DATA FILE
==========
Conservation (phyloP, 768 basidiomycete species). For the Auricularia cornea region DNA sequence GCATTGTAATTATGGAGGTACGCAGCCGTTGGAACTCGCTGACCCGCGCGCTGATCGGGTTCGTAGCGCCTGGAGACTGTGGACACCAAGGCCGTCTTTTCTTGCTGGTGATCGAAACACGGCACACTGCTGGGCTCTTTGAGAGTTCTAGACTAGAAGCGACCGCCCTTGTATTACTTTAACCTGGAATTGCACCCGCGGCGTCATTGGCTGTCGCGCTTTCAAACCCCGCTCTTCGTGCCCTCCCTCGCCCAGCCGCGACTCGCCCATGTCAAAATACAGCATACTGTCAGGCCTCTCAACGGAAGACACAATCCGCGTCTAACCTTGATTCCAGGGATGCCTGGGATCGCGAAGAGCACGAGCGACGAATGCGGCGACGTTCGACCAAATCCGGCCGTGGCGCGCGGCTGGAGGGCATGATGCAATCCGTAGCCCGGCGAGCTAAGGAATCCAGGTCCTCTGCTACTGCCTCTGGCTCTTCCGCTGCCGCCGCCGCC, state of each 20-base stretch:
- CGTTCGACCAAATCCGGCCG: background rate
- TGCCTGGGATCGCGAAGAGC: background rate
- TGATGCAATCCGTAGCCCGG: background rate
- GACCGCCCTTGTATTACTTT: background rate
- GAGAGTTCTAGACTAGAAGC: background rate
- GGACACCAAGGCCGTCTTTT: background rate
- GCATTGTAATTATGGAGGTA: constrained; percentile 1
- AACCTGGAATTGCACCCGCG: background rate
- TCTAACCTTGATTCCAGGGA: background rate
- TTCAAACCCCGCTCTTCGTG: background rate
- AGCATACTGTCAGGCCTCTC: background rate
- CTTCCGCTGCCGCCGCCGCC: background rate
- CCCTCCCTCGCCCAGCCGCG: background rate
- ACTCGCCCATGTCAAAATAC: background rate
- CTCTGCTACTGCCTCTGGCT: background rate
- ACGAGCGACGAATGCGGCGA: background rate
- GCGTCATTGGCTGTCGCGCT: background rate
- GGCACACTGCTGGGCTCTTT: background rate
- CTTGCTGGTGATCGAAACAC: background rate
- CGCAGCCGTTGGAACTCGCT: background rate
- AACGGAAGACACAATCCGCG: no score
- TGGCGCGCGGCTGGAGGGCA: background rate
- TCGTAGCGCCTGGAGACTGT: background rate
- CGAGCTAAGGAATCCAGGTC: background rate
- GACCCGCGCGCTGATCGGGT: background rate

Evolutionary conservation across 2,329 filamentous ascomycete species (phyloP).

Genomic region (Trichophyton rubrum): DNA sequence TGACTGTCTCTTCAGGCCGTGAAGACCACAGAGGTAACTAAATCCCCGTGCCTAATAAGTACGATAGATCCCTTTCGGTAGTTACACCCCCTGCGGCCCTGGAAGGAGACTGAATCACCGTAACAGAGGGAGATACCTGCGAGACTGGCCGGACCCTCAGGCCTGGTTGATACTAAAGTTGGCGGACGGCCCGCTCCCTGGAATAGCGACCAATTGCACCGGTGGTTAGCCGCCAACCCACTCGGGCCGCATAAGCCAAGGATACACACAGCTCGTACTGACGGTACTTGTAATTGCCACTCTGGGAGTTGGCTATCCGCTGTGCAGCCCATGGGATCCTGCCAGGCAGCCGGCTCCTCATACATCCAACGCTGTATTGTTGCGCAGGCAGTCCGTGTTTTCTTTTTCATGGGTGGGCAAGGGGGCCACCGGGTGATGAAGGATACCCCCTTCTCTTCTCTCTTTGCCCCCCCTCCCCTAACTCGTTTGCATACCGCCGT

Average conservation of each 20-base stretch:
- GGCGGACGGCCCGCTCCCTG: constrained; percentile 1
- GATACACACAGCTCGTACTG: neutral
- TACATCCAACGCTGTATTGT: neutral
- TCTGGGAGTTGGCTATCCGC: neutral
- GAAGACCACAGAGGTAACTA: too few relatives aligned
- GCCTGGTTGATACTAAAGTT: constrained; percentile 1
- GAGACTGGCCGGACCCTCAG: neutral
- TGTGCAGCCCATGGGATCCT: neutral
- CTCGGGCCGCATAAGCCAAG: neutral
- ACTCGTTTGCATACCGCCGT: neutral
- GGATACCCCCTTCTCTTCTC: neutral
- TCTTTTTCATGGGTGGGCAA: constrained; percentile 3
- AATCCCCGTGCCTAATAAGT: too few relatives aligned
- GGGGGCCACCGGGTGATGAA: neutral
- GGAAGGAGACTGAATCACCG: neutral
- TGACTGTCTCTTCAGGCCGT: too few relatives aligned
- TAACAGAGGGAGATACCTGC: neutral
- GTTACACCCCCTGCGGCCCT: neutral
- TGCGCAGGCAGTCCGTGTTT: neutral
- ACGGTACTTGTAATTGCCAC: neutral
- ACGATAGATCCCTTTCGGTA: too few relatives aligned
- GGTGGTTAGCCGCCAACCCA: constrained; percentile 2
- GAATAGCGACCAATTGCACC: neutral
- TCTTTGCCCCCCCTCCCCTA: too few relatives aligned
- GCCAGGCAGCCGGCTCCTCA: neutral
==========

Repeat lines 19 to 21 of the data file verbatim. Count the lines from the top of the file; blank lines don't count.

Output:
- GGCACACTGCTGGGCTCTTT: background rate
- CTTGCTGGTGATCGAAACAC: background rate
- CGCAGCCGTTGGAACTCGCT: background rate